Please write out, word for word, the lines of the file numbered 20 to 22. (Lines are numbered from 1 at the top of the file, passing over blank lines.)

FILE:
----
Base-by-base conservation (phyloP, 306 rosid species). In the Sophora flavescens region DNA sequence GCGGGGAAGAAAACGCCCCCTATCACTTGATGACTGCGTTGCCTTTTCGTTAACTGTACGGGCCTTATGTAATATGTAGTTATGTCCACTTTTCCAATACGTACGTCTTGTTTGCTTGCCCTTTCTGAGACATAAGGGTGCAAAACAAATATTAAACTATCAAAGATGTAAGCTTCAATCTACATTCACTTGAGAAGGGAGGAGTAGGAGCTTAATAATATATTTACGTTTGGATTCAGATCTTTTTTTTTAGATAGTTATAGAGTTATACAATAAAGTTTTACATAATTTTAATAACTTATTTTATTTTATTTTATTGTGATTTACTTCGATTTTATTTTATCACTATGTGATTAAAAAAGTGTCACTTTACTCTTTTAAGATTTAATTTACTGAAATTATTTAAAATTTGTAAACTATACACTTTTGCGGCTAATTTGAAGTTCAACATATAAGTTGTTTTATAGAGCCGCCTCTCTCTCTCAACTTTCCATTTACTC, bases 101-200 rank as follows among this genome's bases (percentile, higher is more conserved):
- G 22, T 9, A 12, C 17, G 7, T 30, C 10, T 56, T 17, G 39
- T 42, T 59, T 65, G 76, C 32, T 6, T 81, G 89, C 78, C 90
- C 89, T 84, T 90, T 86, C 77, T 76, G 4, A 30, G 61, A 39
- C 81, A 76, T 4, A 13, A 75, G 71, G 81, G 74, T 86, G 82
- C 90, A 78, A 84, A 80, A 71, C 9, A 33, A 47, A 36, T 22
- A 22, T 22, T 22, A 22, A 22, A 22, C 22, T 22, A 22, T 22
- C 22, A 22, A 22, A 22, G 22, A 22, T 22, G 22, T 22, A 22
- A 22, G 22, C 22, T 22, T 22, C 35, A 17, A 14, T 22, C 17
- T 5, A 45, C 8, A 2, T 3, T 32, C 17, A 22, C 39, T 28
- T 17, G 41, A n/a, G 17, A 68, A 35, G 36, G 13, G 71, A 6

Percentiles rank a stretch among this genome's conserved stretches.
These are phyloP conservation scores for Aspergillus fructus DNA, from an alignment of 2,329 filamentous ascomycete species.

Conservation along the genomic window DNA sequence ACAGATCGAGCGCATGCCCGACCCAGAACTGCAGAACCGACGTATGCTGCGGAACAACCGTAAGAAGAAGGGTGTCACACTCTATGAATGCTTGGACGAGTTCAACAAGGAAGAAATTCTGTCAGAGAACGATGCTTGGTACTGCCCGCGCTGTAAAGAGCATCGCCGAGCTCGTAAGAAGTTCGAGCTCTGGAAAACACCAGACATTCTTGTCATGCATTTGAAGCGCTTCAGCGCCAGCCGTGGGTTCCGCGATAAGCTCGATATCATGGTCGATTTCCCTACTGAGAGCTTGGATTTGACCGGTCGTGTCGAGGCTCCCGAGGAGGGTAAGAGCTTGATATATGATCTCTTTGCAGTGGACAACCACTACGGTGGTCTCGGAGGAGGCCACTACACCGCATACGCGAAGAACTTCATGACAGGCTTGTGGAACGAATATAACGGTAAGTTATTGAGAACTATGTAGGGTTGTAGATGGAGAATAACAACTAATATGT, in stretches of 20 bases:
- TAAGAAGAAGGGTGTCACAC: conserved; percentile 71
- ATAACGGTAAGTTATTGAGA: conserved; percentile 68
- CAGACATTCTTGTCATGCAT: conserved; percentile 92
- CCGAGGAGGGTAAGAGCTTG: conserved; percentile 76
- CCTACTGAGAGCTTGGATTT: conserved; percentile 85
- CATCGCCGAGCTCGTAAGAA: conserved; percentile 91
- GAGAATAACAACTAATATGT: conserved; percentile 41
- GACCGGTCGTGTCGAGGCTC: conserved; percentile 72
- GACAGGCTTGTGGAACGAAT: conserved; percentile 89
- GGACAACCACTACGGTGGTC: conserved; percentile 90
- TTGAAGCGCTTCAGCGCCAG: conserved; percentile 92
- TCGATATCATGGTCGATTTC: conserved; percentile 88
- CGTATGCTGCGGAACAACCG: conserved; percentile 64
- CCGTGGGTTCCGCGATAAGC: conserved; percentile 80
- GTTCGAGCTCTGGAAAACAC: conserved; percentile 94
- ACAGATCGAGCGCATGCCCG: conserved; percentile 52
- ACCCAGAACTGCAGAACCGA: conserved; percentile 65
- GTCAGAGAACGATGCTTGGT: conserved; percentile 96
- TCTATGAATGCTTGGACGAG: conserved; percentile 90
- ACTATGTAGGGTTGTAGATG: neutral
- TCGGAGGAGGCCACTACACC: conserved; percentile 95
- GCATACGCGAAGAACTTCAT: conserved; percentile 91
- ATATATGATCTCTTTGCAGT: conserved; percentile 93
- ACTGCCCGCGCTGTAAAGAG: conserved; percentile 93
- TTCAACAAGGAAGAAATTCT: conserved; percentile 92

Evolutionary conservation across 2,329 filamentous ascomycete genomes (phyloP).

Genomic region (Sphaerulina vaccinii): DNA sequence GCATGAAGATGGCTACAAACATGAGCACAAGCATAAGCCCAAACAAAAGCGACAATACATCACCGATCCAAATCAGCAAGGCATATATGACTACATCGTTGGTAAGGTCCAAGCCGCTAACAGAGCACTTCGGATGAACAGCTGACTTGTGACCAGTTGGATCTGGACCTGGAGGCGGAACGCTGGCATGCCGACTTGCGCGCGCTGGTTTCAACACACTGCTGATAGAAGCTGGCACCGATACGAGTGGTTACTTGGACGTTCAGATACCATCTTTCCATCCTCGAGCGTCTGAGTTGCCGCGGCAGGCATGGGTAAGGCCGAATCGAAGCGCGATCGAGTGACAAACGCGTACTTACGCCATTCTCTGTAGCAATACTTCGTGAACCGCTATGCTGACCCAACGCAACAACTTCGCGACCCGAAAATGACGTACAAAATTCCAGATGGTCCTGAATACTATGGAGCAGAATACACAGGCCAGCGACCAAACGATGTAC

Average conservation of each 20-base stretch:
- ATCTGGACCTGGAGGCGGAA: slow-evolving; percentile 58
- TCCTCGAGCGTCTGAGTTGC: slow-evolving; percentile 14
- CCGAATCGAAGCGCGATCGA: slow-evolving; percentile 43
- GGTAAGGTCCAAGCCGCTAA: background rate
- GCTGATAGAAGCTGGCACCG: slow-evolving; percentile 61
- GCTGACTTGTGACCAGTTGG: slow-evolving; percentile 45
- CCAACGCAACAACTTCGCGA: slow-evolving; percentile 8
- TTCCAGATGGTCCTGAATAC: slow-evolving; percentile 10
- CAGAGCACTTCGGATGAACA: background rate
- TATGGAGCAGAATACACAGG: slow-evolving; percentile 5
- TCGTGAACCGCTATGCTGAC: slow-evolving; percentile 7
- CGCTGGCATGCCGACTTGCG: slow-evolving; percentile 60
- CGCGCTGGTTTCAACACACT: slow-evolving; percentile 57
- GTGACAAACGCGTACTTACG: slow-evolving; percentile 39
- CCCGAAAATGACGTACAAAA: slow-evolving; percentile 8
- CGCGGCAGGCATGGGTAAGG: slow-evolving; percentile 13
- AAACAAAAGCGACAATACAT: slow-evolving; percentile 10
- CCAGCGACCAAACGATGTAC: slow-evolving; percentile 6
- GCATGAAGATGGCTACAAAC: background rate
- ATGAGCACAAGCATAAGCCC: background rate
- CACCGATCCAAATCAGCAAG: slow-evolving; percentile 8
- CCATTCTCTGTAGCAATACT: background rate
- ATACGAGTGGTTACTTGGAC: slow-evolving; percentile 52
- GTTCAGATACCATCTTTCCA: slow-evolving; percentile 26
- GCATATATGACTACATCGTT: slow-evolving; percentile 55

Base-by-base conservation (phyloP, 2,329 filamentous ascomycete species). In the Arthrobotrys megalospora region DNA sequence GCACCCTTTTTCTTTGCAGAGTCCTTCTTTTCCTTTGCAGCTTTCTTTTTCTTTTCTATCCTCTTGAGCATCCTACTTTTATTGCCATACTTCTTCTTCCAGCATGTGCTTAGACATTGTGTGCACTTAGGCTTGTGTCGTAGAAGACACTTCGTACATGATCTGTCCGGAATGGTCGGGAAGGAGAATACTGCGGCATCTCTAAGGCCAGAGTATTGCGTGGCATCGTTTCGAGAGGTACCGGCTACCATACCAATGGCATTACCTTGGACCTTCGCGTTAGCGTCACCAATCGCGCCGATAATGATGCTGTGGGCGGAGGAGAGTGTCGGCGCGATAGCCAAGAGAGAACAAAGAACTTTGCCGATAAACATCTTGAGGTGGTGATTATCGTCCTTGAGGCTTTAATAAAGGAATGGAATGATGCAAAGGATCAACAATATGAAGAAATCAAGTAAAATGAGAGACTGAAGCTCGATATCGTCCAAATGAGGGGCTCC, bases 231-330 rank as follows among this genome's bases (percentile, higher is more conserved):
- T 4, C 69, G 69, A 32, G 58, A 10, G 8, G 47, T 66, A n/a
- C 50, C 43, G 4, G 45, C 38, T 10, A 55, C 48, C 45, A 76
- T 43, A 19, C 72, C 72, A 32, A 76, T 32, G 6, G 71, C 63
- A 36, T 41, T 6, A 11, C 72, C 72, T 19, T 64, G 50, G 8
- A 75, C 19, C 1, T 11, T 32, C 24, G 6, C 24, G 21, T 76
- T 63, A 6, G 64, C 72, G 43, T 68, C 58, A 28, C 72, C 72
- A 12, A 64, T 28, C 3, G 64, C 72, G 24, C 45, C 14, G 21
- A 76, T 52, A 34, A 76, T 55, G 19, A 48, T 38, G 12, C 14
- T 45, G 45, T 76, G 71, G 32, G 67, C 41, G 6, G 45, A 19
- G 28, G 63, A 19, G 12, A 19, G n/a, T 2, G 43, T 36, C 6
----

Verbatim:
- CATCGCCGAGCTCGTAAGAA: conserved; percentile 91
- GAGAATAACAACTAATATGT: conserved; percentile 41
- GACCGGTCGTGTCGAGGCTC: conserved; percentile 72